National Championship Tale of the Tape: UVA vs. Texas Tech

MINNEAPOLIS — It all comes down to 40 more minutes of basketball on Monday night, as Virginia shoots for the program’s first NCAA championship at 9:20 p.m. ET against West Region champion Texas Tech at U.S. Bank Stadium.

The Cavaliers (34-3) squeaked by Auburn Saturday night by a point, thanks to three crucial, pressure-packed Kyle Guy free throws with six-tenths of a second on the clock to advance to the tournament final for the first time.

The Red Raiders (31-6) knocked out Michigan State, 61-51, in Saturday’s second semifinal and will also be competing for their first-ever national title Monday.

Texas Tech was unranked to start the season, but won its first 10 games and by December, the Red Raiders did not drop out of the top 20 of the AP poll the rest of the way. They climbed as high as No. 7 in the penultimate rankings.

Tech went 2-2 against ranked opponents this season (L 69-58 vs then-No. 2 Duke at Madison Square Garden on Dec. 20; W 66-59 vs then-No. 23 Oklahoma on Jan. 8; L 79-63 at then-No. 11 Kansas on Feb. 2; W 91-62 in the home rematch against the then-No. 12 Jayhawks on Feb. 23).

After clinching their first No. 1 seed in the Big 12 Tournament as co-regular-season champions (tied with Kansas State with a 14-4 conference mark), the Red Raiders were bounced in the opening round by 10th-seeded West Virginia.

Tech was on a roll leading up to that game, having won its final nine games of the regular season, and has been hot in the Big Dance since then.

TTU head coach Chris Beard was recently named AP National Coach of the Year in just his third season in Lubbock, and also earned Big 12 Coach of the Year honors. Beard guided his team to the Elite Eight a season ago for the first time in program history, and has obviously eclipsed that feat in 2018-19.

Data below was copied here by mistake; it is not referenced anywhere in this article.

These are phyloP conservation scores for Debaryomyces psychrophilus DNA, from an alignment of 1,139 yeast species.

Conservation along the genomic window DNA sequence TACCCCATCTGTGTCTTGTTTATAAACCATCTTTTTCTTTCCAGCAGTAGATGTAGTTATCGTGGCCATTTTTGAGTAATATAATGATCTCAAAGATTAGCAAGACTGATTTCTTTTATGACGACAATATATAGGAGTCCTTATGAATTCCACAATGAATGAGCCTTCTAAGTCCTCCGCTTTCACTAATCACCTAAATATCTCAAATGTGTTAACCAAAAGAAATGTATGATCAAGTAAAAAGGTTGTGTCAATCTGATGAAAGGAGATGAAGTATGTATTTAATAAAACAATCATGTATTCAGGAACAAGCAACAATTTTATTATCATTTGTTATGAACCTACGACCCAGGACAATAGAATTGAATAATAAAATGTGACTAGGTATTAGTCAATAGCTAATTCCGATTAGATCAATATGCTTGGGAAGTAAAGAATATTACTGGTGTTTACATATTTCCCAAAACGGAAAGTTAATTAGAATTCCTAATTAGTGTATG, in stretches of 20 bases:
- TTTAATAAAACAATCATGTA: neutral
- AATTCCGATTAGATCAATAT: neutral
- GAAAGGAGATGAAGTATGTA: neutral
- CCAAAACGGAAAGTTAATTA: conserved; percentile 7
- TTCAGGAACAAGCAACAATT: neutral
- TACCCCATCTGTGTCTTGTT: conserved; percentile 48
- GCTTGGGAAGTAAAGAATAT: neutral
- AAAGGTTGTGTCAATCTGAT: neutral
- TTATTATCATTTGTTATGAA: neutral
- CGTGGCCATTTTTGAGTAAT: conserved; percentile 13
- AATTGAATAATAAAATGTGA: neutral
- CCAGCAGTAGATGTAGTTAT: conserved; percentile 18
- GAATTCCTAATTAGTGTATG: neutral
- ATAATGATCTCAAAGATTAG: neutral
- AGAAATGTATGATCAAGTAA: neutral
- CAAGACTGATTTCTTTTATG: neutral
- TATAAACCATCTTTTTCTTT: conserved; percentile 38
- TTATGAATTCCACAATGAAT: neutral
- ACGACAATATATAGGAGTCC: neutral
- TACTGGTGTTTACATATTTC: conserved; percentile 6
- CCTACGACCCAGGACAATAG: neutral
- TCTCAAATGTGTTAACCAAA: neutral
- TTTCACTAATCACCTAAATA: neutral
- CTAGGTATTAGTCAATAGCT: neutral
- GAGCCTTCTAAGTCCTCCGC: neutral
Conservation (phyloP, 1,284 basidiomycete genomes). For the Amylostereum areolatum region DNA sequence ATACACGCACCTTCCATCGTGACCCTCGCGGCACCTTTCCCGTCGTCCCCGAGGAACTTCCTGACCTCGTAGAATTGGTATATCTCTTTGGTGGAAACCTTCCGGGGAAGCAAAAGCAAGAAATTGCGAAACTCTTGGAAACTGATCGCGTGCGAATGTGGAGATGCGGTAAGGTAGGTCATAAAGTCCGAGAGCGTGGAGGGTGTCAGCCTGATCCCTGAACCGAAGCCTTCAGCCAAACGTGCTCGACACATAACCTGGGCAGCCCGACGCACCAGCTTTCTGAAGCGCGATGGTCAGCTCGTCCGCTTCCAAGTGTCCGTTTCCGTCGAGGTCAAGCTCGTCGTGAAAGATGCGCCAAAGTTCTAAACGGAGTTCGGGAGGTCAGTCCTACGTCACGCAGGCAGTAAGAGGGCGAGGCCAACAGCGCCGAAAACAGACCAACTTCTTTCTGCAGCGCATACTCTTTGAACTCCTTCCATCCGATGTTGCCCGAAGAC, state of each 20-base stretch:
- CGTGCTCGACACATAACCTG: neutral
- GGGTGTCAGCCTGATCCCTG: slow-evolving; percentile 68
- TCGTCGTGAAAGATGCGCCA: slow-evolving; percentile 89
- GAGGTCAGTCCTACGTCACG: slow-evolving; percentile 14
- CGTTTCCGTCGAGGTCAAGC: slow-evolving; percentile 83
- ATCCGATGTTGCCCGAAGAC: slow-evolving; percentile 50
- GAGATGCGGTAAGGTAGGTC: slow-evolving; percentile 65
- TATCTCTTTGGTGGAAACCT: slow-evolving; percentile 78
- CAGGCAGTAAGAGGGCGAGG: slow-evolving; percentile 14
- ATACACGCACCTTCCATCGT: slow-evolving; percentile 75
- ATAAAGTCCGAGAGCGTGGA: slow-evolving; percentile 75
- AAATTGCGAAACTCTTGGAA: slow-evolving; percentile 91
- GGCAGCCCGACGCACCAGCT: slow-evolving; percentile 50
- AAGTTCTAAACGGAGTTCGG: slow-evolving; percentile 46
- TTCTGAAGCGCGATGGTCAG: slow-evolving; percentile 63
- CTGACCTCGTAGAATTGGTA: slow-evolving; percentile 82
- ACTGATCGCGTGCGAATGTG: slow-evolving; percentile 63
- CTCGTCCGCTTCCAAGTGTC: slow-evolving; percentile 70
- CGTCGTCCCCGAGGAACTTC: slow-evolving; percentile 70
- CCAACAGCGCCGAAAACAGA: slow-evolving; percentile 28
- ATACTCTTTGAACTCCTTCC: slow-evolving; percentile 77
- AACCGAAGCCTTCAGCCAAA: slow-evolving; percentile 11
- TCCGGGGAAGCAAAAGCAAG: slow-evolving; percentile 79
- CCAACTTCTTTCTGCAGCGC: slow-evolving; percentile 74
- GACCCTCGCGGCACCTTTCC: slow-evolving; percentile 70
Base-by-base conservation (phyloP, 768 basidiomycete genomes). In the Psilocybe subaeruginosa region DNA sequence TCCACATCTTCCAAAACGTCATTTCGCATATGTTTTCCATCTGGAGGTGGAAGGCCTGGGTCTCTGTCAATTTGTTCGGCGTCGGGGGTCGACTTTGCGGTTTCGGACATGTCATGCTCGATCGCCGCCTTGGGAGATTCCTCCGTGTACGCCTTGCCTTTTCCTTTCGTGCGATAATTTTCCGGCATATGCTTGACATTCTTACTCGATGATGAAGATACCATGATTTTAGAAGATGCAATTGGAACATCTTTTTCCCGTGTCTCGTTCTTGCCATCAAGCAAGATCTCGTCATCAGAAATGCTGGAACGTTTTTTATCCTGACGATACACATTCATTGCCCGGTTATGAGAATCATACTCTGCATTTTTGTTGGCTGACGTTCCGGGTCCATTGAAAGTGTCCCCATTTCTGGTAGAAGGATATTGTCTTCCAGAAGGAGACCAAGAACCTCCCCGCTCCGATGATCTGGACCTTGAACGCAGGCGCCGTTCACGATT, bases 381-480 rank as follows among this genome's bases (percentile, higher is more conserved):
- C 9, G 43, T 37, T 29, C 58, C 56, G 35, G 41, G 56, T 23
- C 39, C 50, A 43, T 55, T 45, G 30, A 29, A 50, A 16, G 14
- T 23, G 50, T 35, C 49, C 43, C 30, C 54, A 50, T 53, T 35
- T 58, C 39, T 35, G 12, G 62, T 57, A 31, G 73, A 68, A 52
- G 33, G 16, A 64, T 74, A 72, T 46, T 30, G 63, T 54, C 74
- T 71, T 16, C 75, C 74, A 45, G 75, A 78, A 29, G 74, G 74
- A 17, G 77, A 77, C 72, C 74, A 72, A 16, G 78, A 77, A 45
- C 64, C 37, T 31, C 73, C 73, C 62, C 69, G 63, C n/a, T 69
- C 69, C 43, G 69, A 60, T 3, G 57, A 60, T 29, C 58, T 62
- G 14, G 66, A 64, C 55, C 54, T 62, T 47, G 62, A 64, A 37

After losing Keenan Evans, Zhaire Smith and Zach Smith from last year’s squad, Beard got his troops back to the tournament and now he’ll have an opportunity to win a title.

He admitted Sunday afternoon that he is quite familiar with Virginia and its style of play, and knows that his team will be in for a dogfight come Monday night.

“It’s really good. It’s as good as advertised,” Beard said of the Wahoo defense. “I’ve watched a lot of Virginia games this year, just as a fan… You’ve got to be able to move the ball around. You can’t just come down and make one pass and go get a basket. So I think our ability to move the ball around and get the defense shifting will be big for us.”

Both teams come into the matchup with a reputation of tough defense, so it’s quite possible we’ll see a grind-it-out affair where neither side will allow anything easy. Texas Tech owns the nation’s top field-goal percentage defense (37 percent), just a shade ahead of UVA (5th, 39 percent).

“They’re different than us,” said UVA coach Tony Bennett, when asked about how closely the two teams’ defenses resemble each other. “They’re really special defensively. I have the utmost respect for how they play, but it is a different system. I think someone said, statistically, we’re two of the top five teams defensively.